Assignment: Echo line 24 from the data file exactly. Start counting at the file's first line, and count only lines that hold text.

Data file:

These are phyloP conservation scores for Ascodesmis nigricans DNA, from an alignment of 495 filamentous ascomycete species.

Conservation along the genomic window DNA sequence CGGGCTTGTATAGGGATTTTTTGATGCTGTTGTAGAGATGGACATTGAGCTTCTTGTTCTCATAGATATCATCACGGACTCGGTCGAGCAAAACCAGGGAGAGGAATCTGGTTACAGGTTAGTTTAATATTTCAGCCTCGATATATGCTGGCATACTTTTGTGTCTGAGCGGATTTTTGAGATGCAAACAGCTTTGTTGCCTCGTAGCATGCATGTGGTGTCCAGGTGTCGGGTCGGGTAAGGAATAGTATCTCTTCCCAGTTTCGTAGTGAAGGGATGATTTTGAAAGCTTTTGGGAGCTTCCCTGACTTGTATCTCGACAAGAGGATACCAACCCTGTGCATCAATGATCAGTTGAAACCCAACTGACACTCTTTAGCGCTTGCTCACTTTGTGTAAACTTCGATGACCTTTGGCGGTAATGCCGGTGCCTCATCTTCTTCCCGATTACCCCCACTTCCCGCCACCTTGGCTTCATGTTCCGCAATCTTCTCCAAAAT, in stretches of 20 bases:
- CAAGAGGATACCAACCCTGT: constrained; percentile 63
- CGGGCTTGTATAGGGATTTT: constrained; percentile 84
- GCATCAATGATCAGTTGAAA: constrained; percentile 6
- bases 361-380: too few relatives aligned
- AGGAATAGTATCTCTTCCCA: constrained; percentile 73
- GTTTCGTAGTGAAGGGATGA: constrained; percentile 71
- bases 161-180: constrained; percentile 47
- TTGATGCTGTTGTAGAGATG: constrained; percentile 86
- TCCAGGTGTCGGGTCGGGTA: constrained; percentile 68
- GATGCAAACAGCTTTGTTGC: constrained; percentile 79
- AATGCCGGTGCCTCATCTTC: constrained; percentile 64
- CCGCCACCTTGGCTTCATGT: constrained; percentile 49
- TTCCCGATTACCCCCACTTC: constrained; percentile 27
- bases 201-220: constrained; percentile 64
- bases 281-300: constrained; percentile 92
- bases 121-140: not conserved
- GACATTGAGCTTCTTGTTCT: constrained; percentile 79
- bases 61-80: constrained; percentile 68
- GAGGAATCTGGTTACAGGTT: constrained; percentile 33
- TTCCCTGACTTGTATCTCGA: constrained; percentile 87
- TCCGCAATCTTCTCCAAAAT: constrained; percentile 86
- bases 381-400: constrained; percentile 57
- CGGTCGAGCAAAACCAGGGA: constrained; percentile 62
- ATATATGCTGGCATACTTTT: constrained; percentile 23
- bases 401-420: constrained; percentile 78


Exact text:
- bases 381-400: constrained; percentile 57